- Tail – saddle hackle fibers
- Wing – mallard or wood duck flank feathers (or equivalent)
- Segmentation – fine gold, copper wire
- Tying Steps
- Start with bare hook and advance thread to the hook bend
- Secure small bundle of hackle fibers for the tail just short of the shank length of the hook
- Tie in gold wire at mid shank and wrap thread over the wire toward the tail stopping above the hook barb
- Apply dubbing to the thread in a counter-clockwise direction creating a 1 ½’-2” long dubbing noodle
- Wrap the dubbing first toward the bend of the hook and then forward (creating a expended ‘football’ shaped abdomen, stopping ~1/4” behind the hook eye.
- Tie in a section of wood duck or mallard flank feather length not to go beyond the length of the hook shank.
- Secure the wing feather with several thread wraps tapering the head of the fly.
- Clip the butt ends of the feather and complete the fly with ½ hitches or whip finish.
Creating an Abdomen of a Nymph (using a dubbing loop)
(Approach) – construction of a mayfly nymph here employs a “dubbing loop” rather than direct application of the dubbing to the tying thread as in the dry and wet fly above)
- Tail – partridge fibers
- Abdomen and thorax – coarse blended dubbing with guard hairs (e.g. rabbit, squirrel, opossum) containing antron fibers (e.g. Haretron or equivalent)
- Wing case – raffia or equivalent
- Tying steps
- Start thread on the bare hook ¼” behind the eye and advance thread to the bend
- Tie in a short bushy tail, returning the thread to the hook bend
- Form a dubbing loop in the tying thread, as illustrated in the tying video and prewax one strand of thread loop.
- While keeping the loop open, insert course dubbing containing guard hairs into the loop and proceed to twist (spin) the dubbing loop to create a ‘rope of twisted course dubbing’. (At this point the closed dubbing loop should be ~1/8” forward of where the tail is tied in, with about 1/8” of bare thread showing below the hook shank).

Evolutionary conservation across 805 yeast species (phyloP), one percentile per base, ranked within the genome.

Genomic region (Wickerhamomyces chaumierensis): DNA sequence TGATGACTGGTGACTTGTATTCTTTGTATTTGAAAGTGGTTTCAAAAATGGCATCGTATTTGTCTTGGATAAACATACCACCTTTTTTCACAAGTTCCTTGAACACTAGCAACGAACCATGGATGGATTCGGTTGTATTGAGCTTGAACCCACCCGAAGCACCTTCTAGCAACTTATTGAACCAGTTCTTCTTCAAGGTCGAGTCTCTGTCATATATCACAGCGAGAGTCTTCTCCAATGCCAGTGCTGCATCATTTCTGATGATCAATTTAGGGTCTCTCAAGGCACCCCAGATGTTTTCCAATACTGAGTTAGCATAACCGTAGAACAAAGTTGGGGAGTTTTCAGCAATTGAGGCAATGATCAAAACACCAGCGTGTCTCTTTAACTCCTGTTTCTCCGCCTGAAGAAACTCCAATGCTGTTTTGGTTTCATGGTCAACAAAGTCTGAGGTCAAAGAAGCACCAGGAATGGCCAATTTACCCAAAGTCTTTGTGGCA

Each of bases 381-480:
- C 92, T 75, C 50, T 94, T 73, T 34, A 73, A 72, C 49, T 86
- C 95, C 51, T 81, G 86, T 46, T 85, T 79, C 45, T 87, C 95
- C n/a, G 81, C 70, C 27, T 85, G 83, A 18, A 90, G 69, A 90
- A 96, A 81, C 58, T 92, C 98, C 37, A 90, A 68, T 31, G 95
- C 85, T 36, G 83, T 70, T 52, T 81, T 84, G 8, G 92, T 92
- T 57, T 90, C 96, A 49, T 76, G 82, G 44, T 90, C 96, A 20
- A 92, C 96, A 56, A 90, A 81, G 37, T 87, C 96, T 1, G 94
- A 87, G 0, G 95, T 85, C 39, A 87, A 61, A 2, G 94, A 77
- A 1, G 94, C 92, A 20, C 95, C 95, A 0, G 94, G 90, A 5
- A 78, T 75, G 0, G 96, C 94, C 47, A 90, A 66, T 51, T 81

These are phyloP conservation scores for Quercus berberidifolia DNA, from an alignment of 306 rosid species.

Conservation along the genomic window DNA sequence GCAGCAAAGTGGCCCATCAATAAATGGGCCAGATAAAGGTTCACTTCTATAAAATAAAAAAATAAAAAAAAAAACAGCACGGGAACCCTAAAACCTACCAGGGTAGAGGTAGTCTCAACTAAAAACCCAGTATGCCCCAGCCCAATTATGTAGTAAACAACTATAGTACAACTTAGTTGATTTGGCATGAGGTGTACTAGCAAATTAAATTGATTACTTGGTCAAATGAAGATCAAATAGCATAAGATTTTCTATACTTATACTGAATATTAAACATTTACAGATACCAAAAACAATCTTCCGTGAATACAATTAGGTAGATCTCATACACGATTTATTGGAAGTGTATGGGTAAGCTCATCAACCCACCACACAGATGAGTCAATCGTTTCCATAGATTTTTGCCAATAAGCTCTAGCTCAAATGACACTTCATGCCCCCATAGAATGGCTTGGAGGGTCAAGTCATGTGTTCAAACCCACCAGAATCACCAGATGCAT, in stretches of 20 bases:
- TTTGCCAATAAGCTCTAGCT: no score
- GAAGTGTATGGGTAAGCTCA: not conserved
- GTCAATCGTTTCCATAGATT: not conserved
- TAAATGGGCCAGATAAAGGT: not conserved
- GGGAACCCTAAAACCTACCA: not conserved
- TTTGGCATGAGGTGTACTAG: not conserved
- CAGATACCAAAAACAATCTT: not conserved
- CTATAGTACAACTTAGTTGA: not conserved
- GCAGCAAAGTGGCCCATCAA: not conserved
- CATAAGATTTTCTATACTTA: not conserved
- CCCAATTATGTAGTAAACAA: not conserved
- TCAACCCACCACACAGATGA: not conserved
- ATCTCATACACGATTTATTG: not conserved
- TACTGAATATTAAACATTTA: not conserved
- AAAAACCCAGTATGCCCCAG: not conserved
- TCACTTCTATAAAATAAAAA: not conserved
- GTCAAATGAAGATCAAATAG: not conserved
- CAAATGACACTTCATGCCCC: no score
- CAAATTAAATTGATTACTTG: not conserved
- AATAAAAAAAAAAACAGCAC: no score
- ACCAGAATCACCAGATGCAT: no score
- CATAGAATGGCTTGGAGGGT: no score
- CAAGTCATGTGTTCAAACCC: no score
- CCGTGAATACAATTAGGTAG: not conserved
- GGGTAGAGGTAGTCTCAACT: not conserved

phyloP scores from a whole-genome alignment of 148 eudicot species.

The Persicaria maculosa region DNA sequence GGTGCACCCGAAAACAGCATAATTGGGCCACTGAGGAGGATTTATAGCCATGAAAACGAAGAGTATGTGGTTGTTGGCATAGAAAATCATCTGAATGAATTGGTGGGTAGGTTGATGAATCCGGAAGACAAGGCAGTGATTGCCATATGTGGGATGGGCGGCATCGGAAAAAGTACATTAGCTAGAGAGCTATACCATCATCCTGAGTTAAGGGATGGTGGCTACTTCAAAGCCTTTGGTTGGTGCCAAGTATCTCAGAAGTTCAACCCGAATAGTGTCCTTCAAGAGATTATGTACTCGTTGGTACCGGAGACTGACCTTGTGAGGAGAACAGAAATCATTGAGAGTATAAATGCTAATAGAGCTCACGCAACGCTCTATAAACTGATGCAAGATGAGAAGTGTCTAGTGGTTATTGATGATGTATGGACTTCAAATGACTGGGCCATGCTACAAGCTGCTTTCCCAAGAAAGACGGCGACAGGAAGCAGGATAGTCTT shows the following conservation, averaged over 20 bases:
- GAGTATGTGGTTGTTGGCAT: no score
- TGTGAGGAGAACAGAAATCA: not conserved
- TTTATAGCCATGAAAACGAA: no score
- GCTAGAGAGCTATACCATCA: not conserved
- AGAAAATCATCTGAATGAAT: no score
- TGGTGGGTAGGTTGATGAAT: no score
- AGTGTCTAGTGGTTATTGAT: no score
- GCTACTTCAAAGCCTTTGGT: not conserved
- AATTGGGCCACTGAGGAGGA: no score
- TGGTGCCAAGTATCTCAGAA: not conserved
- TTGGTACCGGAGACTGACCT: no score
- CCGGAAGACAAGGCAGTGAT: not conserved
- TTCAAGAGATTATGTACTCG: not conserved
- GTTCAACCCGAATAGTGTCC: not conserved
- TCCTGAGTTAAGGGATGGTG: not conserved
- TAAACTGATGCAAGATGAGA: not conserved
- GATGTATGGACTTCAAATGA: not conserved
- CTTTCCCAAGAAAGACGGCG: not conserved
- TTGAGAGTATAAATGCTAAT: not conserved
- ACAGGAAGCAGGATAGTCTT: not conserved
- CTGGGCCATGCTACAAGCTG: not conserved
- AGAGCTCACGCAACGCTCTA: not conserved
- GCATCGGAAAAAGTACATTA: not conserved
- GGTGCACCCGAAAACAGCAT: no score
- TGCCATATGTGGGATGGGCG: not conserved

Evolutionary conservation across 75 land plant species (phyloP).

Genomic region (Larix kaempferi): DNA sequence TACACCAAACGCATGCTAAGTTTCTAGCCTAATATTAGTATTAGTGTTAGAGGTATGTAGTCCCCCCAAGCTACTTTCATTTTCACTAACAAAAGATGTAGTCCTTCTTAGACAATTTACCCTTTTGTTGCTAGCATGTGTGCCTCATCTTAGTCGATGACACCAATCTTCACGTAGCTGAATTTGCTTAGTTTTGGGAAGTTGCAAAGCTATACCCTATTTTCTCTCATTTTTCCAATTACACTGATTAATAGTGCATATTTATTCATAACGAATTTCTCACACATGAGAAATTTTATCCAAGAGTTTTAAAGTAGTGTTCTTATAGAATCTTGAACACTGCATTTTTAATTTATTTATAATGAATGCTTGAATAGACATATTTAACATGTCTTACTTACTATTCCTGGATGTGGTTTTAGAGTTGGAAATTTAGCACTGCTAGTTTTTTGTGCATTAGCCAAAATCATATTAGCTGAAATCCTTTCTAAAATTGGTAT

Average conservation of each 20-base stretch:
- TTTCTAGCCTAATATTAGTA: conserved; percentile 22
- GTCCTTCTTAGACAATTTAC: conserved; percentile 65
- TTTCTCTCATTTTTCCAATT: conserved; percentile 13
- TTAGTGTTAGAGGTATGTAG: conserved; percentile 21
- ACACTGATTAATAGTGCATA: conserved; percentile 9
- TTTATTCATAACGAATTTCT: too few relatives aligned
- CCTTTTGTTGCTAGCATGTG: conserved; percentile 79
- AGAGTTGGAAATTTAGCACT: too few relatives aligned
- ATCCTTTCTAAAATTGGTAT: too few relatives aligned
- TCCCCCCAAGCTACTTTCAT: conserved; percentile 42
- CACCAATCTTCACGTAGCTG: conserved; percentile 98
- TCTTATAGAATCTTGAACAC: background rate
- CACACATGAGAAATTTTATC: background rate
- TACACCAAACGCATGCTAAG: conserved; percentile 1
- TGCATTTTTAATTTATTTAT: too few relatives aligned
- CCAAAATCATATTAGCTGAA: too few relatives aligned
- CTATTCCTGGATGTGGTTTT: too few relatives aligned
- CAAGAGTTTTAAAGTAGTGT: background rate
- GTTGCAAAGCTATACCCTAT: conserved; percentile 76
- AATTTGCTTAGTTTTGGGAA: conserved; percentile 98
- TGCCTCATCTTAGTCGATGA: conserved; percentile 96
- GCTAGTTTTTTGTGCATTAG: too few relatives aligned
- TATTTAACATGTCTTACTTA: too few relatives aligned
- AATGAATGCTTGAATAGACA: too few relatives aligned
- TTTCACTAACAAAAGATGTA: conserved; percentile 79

- While holding firmly onto the dubbing loop (at the far end) begin wrapping the dubbed thread to the rear 1-2 turns, which should bring the dubbed portion against the tail of the fly and at the bend of the hook. Then proceed to wrap the spun-dubbing loop around the shank of the hook moving forward toward the hook eye.
- Stop the dubbed abdomen approximately ¼ to the rear of the hook eye and secure the dubbed abdomen with 1-2 half-hitches.
- With the abdomen secured, tie in a short section of (prepare in advance) medallion sheeting (or other wing case material) immediately to the rear of the hook eye. Make thread wraps toward the rear of the fly over the medallion sheeting until the thread wraps butt up against the dubbed abdomen.
- Apply course dubbing to the tying thread and wrap the dubbing forward around the hook shank toward the hook eye creating a bulky thorax. Secure the thorax again with 1-2 half-hitches.
- Pull the wing case material forward over the dubbed thorax and tie off the thread with several thread wraps followed by several half-hitches. Cut the tying thread.
- Use a dubbing brush tool to rough up both the thorax and abdomen of the fly.
By Don Fine